Richard J. Sommers
Savas Beatie, 2014 (1981 first edition), $37.95, 661 pp. + 30 pp. introduction
Image courtesy of amazon.com
In 1981, the first edition of Richmond Redeemed hit the shelves and was praised for its stories of heroism, humanity and courage. It was also considered the greatest history of the fifth offensive strategy of the Siege of Richmond by James I. Robertson Jr. Now, for the sesquicentennial, the book has been re-released under Savas Beatie and has been revised and expanded in order to be more accessible for the Civil War student and reader. A new addition to the already in-depth appendices is the timeline of September through October in 1864. What is delivered in this text is a great study of the Siege of Richmond which should be in every library of the student of the war in 1864.
Richard J. Sommers has already contributed extensively to the Civil War academia and has written more than one hundred chapters, articles, entries and reviews on the conflict. He has recently retired as the Senior Historian of the Army Heritage Center where he had served for more than forty years. He has won numerous awards including the Bell Wiley Prize for Best Civil War book published in 1981-1982, the Harrisburg Civil War Round Table General John F. Hartranft Award “for meritorious service,” and the Army Heritage Center Foundation General John Armstrong Award “for significant contributions.” He still teaches at the War College in Carlisle, Pennsylvania.
In this year, there have been a plethora of books published about the Petersburg Campaign and much like the other works, this one shines as a testament to the study of the great campaign. What is incredibly noticeable in this work is the great combination of the soldier and commander narrative in the text. In the opening chapter, Sommers sets up the book by giving us an idea of where we are in the story of Petersburg by telling us what the commanders were doing at the time of the campaign. As the text opens up later in the book, his use of primary sources give us an idea into the reality of the battles which Sommers showcases. Also, another way the book shines is the use of maps throughout the book which not only gives us a clear idea of what the battlefield looked like, but also gives a commentary of how to interpret the map. As stated before, the book already had a great in-depth appendices but another is added which is a timeline. Sommers goes day by day adding our understanding of the battles and the Fifth Offensive of the Siege of Richmond. Another appendix which is added is the Senior Officers of the Fifth Offensive Cross-Referenced by State, Grade and Command. One of the major issues with the Civil War that new students often tell me is that there are too many commanders to keep track of. In Richmond Redeemed, there are many commanders mentioned and this appendix helps to differentiate all of those commanders.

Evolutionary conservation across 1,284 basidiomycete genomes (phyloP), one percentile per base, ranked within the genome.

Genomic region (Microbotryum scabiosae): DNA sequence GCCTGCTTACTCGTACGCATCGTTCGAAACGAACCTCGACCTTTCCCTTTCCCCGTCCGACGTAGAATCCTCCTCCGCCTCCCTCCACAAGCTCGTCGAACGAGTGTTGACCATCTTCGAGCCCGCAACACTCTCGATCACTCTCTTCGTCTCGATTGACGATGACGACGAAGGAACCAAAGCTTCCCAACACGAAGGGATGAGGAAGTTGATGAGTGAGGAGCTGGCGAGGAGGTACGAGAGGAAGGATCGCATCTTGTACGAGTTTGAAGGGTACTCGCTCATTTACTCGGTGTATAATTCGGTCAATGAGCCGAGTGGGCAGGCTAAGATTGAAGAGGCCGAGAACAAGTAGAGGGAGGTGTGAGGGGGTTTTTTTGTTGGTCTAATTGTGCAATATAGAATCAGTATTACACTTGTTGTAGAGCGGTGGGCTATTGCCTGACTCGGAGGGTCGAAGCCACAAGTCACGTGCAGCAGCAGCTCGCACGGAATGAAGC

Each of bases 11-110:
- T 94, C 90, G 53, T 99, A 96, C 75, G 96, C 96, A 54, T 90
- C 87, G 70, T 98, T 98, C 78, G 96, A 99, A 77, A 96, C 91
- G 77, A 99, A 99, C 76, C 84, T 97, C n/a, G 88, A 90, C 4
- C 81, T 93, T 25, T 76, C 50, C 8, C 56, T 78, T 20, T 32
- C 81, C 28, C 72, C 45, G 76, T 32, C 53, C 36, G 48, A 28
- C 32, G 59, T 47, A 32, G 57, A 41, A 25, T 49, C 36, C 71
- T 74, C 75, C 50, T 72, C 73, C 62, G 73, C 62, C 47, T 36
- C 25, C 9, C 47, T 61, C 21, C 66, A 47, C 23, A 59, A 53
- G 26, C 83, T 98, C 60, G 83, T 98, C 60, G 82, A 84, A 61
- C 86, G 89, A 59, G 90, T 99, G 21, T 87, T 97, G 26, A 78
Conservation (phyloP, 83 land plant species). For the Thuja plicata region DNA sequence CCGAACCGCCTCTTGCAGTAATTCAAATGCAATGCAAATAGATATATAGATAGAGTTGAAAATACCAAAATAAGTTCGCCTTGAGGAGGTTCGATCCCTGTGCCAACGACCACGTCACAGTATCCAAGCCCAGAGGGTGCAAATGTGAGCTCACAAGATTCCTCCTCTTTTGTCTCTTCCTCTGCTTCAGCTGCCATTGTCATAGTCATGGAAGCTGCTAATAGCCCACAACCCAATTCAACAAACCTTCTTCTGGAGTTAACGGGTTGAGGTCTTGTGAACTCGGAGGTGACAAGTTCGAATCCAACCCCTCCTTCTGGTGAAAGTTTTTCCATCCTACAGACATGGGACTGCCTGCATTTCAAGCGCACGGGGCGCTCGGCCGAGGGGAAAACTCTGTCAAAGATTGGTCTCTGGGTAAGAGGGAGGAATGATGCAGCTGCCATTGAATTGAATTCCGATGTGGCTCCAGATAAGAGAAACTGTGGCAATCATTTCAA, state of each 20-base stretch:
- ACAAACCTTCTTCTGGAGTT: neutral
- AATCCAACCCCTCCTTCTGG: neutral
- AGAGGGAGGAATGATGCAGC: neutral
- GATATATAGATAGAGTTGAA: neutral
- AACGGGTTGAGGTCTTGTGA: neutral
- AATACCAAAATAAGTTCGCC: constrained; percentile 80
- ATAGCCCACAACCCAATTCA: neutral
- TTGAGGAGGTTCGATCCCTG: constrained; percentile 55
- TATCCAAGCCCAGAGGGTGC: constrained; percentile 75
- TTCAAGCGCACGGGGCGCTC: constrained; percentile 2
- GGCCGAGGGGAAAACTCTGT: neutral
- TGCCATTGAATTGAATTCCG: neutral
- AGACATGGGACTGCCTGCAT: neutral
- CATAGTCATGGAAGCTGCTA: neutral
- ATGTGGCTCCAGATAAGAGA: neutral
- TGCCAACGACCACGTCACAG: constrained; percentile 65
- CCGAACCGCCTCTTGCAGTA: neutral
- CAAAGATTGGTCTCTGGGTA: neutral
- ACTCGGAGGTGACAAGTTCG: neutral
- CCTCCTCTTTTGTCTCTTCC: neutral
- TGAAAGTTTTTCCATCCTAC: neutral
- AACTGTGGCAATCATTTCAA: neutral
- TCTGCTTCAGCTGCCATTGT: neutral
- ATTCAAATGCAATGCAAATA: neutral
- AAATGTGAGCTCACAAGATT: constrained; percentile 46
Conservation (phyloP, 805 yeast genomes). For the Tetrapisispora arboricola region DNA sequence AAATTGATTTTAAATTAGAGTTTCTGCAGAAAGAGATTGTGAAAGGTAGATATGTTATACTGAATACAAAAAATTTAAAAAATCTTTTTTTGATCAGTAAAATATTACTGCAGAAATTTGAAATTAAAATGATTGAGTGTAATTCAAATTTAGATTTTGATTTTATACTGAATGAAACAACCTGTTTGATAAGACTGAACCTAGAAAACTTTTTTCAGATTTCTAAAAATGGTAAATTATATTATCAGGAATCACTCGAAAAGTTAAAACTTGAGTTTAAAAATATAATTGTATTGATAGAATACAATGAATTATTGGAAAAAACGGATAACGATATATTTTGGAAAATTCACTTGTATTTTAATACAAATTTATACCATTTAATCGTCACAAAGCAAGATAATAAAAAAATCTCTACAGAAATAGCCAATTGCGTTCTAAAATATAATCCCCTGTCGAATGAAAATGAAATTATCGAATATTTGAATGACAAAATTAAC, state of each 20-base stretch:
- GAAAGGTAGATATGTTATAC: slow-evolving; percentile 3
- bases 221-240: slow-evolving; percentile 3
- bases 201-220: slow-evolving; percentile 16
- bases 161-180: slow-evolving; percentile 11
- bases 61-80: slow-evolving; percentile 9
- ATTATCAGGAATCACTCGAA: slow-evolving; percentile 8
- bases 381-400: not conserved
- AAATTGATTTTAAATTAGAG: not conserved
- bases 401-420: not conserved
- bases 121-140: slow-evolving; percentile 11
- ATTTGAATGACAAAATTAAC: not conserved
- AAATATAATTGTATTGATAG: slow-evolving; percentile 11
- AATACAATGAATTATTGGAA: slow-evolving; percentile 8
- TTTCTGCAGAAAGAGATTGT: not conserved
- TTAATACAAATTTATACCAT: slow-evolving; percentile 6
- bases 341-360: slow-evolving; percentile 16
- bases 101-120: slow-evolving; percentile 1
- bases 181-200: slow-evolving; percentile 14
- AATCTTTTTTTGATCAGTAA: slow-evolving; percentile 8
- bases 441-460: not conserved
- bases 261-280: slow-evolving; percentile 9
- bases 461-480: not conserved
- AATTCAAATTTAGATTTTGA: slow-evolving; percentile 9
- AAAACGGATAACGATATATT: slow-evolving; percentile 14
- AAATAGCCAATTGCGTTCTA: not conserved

Richmond Redeemed is the most academic study into the Battles of Chaffin’s Bluff and Poplar Spring Church I have ever read by a combination of the sweeping narrative and the extensive appendices. Much as Coddington’s work on the Gettysburg Campaign is the staple study of Gettysburg historians, Sommers’ Richmond Redeemed should be considered the greatest resource of the Fifth Offensive of the Siege of Richmond. I highly recommend this book and it should be on the bookshelf of any major Civil War historian. I am pleased to see that this book was not only reprinted, but was revised and expanded to give us a better understanding of the battles. Highly recommended.